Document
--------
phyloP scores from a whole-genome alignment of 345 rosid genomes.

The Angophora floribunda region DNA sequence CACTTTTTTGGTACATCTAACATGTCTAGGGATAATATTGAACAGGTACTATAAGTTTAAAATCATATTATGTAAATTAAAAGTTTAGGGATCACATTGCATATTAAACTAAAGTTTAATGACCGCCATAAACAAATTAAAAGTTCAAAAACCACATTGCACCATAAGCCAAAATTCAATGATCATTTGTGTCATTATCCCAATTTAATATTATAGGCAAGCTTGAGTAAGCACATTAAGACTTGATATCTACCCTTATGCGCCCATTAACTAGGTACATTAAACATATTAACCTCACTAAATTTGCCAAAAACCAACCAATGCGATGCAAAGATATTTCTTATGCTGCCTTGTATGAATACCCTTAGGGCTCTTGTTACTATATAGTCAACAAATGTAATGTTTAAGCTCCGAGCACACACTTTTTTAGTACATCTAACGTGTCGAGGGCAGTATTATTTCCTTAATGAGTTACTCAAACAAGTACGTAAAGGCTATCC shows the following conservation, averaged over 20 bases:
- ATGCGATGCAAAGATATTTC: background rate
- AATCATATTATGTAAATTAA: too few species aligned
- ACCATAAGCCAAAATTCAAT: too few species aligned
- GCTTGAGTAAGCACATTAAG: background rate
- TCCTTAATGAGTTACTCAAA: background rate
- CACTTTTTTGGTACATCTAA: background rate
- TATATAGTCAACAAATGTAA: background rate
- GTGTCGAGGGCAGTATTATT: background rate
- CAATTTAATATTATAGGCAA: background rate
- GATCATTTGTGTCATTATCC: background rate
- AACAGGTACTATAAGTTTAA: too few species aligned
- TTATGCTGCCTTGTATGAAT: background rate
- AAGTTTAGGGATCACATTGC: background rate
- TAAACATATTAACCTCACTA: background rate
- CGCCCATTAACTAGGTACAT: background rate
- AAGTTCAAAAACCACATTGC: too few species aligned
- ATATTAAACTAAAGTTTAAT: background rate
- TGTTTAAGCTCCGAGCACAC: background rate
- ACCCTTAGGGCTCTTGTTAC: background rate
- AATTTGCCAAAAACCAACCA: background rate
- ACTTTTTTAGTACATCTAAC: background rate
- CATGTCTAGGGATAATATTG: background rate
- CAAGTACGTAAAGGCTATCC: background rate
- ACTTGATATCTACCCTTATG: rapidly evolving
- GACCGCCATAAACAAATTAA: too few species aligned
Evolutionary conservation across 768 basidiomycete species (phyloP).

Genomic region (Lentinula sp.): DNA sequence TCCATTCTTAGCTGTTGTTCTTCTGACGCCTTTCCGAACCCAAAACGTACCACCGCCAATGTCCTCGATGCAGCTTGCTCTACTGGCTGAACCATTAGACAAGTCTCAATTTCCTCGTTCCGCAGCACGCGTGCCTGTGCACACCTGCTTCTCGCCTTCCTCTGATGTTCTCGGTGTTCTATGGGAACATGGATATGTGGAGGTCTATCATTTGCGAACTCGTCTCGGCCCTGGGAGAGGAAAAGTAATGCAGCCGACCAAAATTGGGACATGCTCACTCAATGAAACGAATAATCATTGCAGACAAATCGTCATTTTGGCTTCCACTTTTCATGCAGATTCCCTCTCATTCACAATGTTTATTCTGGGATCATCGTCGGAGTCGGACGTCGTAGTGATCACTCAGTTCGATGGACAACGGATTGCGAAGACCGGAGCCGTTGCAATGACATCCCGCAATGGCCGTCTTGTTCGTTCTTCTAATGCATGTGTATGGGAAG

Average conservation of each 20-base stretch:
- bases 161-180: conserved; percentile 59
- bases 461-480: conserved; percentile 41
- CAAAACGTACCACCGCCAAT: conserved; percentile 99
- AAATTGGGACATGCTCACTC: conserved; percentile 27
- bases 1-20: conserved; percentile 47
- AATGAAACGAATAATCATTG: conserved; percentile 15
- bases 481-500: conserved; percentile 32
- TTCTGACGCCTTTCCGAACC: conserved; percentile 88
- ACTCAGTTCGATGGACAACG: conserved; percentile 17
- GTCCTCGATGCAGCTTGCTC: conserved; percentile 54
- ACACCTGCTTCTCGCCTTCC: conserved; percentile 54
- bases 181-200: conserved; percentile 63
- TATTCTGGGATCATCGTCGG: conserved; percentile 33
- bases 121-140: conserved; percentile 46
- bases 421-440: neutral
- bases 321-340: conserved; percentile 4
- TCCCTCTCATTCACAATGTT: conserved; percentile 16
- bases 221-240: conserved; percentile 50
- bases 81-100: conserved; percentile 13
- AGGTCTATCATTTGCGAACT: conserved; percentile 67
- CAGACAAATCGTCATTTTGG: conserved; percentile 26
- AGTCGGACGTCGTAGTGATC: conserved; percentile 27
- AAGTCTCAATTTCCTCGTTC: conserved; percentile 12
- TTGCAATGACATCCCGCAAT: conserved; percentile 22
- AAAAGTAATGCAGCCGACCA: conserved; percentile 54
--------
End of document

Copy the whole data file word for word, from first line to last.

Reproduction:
phyloP scores from a whole-genome alignment of 345 rosid genomes.

The Angophora floribunda region DNA sequence CACTTTTTTGGTACATCTAACATGTCTAGGGATAATATTGAACAGGTACTATAAGTTTAAAATCATATTATGTAAATTAAAAGTTTAGGGATCACATTGCATATTAAACTAAAGTTTAATGACCGCCATAAACAAATTAAAAGTTCAAAAACCACATTGCACCATAAGCCAAAATTCAATGATCATTTGTGTCATTATCCCAATTTAATATTATAGGCAAGCTTGAGTAAGCACATTAAGACTTGATATCTACCCTTATGCGCCCATTAACTAGGTACATTAAACATATTAACCTCACTAAATTTGCCAAAAACCAACCAATGCGATGCAAAGATATTTCTTATGCTGCCTTGTATGAATACCCTTAGGGCTCTTGTTACTATATAGTCAACAAATGTAATGTTTAAGCTCCGAGCACACACTTTTTTAGTACATCTAACGTGTCGAGGGCAGTATTATTTCCTTAATGAGTTACTCAAACAAGTACGTAAAGGCTATCC shows the following conservation, averaged over 20 bases:
- ATGCGATGCAAAGATATTTC: background rate
- AATCATATTATGTAAATTAA: too few species aligned
- ACCATAAGCCAAAATTCAAT: too few species aligned
- GCTTGAGTAAGCACATTAAG: background rate
- TCCTTAATGAGTTACTCAAA: background rate
- CACTTTTTTGGTACATCTAA: background rate
- TATATAGTCAACAAATGTAA: background rate
- GTGTCGAGGGCAGTATTATT: background rate
- CAATTTAATATTATAGGCAA: background rate
- GATCATTTGTGTCATTATCC: background rate
- AACAGGTACTATAAGTTTAA: too few species aligned
- TTATGCTGCCTTGTATGAAT: background rate
- AAGTTTAGGGATCACATTGC: background rate
- TAAACATATTAACCTCACTA: background rate
- CGCCCATTAACTAGGTACAT: background rate
- AAGTTCAAAAACCACATTGC: too few species aligned
- ATATTAAACTAAAGTTTAAT: background rate
- TGTTTAAGCTCCGAGCACAC: background rate
- ACCCTTAGGGCTCTTGTTAC: background rate
- AATTTGCCAAAAACCAACCA: background rate
- ACTTTTTTAGTACATCTAAC: background rate
- CATGTCTAGGGATAATATTG: background rate
- CAAGTACGTAAAGGCTATCC: background rate
- ACTTGATATCTACCCTTATG: rapidly evolving
- GACCGCCATAAACAAATTAA: too few species aligned
Evolutionary conservation across 768 basidiomycete species (phyloP).

Genomic region (Lentinula sp.): DNA sequence TCCATTCTTAGCTGTTGTTCTTCTGACGCCTTTCCGAACCCAAAACGTACCACCGCCAATGTCCTCGATGCAGCTTGCTCTACTGGCTGAACCATTAGACAAGTCTCAATTTCCTCGTTCCGCAGCACGCGTGCCTGTGCACACCTGCTTCTCGCCTTCCTCTGATGTTCTCGGTGTTCTATGGGAACATGGATATGTGGAGGTCTATCATTTGCGAACTCGTCTCGGCCCTGGGAGAGGAAAAGTAATGCAGCCGACCAAAATTGGGACATGCTCACTCAATGAAACGAATAATCATTGCAGACAAATCGTCATTTTGGCTTCCACTTTTCATGCAGATTCCCTCTCATTCACAATGTTTATTCTGGGATCATCGTCGGAGTCGGACGTCGTAGTGATCACTCAGTTCGATGGACAACGGATTGCGAAGACCGGAGCCGTTGCAATGACATCCCGCAATGGCCGTCTTGTTCGTTCTTCTAATGCATGTGTATGGGAAG

Average conservation of each 20-base stretch:
- bases 161-180: conserved; percentile 59
- bases 461-480: conserved; percentile 41
- CAAAACGTACCACCGCCAAT: conserved; percentile 99
- AAATTGGGACATGCTCACTC: conserved; percentile 27
- bases 1-20: conserved; percentile 47
- AATGAAACGAATAATCATTG: conserved; percentile 15
- bases 481-500: conserved; percentile 32
- TTCTGACGCCTTTCCGAACC: conserved; percentile 88
- ACTCAGTTCGATGGACAACG: conserved; percentile 17
- GTCCTCGATGCAGCTTGCTC: conserved; percentile 54
- ACACCTGCTTCTCGCCTTCC: conserved; percentile 54
- bases 181-200: conserved; percentile 63
- TATTCTGGGATCATCGTCGG: conserved; percentile 33
- bases 121-140: conserved; percentile 46
- bases 421-440: neutral
- bases 321-340: conserved; percentile 4
- TCCCTCTCATTCACAATGTT: conserved; percentile 16
- bases 221-240: conserved; percentile 50
- bases 81-100: conserved; percentile 13
- AGGTCTATCATTTGCGAACT: conserved; percentile 67
- CAGACAAATCGTCATTTTGG: conserved; percentile 26
- AGTCGGACGTCGTAGTGATC: conserved; percentile 27
- AAGTCTCAATTTCCTCGTTC: conserved; percentile 12
- TTGCAATGACATCCCGCAAT: conserved; percentile 22
- AAAAGTAATGCAGCCGACCA: conserved; percentile 54